French biotechnology company Transgene has begun dosing patients in a Phase II trial of TG4010 in combination with Bristol-Myers Squibb's Opdivo (nivolumab) to treat metastatic non-small-cell lung cancer (NSCLC).
Based on a modified vaccinia virus (MVA), TG4010 is an active immunotherapy designed to express the coding sequences of the MUC1 tumour-associated antigen and the cytokine Interleukin-2 (IL2).
Opdivo is a PD-1 immune checkpoint inhibitor that prevents the PD-1 pathway from suppressing the immune response against tumours.
With plans to enrol approximately 33 patients, the multi-centre Phase II trial will evaluate the TG4010 and Opdivo combination as a second line treatment after failure of one line of platinum-based chemotherapy.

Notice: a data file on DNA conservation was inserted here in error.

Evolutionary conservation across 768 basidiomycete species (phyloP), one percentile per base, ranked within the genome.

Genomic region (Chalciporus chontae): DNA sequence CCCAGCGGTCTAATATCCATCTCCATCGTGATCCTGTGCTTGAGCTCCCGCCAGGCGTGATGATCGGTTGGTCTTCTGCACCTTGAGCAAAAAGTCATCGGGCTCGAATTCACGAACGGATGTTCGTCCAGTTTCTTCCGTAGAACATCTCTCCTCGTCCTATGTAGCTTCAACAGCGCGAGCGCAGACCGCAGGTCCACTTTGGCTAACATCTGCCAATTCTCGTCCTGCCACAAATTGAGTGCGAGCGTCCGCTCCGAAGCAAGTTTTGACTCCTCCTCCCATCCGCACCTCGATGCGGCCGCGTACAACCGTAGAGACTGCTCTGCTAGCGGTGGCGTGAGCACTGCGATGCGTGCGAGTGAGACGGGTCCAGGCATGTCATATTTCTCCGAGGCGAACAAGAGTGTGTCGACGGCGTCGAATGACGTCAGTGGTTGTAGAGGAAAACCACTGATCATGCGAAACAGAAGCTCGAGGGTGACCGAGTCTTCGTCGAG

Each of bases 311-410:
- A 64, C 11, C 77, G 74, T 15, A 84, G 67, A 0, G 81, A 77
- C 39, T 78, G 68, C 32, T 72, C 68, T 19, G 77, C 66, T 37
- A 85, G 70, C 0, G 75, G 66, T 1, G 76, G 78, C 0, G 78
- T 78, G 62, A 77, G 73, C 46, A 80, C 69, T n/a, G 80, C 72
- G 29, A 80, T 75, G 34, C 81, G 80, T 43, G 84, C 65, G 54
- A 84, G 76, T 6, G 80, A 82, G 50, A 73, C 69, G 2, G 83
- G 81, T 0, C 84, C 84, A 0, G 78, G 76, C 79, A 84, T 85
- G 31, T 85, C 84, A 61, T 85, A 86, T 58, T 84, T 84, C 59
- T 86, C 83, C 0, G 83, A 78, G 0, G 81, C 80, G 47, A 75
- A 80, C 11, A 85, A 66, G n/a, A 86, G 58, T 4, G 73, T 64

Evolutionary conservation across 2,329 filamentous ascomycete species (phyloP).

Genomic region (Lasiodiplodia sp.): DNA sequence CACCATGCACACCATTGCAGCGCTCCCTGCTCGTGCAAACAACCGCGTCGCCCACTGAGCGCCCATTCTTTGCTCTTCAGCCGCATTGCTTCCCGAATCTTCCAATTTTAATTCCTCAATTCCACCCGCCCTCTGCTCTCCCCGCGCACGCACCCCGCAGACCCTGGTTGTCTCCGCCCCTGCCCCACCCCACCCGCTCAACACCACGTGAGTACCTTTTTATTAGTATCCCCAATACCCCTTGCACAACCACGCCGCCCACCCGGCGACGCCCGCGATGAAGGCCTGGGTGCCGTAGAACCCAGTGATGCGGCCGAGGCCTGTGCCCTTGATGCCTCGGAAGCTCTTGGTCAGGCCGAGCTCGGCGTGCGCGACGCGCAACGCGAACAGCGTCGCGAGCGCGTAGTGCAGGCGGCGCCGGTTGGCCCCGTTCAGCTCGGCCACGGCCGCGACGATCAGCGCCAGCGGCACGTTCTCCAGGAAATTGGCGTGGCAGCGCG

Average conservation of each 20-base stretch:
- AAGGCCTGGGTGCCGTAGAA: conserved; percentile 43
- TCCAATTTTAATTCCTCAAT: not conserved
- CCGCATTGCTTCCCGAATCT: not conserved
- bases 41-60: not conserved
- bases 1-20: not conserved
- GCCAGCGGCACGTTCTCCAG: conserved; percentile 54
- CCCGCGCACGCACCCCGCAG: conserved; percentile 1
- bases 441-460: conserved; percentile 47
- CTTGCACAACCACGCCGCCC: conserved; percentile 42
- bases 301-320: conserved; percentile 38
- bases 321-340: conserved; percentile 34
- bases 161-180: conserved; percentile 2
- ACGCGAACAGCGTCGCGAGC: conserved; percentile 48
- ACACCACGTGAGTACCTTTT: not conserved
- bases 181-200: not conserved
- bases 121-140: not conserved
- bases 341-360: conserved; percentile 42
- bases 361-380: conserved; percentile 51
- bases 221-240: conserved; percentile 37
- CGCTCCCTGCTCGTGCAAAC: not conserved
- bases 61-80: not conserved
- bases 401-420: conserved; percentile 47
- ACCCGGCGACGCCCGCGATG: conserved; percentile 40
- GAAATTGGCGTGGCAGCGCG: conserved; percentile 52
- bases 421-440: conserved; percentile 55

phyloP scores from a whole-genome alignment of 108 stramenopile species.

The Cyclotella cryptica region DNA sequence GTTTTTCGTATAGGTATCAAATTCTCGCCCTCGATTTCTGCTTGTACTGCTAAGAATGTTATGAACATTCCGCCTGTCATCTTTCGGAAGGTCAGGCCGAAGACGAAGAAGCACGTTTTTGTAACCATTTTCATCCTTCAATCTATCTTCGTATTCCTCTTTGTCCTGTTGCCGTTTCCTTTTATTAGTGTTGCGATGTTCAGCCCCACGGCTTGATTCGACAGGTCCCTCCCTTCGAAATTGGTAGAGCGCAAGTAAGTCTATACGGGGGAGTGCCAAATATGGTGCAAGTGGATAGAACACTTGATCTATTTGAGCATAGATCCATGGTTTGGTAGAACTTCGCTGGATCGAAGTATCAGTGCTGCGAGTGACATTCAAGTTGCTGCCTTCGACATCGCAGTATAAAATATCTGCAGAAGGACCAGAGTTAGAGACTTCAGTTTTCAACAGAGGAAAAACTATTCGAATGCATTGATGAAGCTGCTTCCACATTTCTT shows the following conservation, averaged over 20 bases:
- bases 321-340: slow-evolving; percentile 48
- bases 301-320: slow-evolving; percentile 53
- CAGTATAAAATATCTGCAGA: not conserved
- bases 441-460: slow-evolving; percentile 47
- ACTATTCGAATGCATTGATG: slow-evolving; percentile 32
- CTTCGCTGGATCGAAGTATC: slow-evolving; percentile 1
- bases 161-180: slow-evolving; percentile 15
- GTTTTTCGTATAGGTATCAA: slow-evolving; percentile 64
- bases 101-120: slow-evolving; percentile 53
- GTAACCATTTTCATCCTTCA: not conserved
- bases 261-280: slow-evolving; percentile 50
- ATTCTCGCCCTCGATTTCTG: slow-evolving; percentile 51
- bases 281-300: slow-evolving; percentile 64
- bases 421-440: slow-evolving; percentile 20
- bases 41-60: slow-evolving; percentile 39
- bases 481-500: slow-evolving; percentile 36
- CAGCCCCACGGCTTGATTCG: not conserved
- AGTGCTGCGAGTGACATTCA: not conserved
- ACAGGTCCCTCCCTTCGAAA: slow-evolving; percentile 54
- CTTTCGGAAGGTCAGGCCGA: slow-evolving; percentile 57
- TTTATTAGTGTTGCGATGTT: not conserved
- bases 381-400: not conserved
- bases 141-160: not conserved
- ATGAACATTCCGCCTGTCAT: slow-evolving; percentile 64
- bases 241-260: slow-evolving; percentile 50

Transgene chief medical officer Maud Brandely said: "We are convinced that the complementary mechanisms of action of TG4010 and Opdivo can enhance response rates, increase the duration of response and extend overall survival in patients.
"Today, advanced lung cancer remains a severe disease with a poor prognosis. Major improvements are needed in the therapeutic options available to physicians.”
The trial is being conducted in collaboration with US-based UC Davis Comprehensive Cancer Center, and its primary objective is to assess the overall response rate of the combination in stage IV non-squamous NSCLC patients who have progressed after one line of platinum-based chemotherapy.
The trial will also examine secondary endpoints such as progression-free survival (PFS), overall survival (OS), duration of response and safety.
It is expected that the trial's first results will be reported by the end of this year.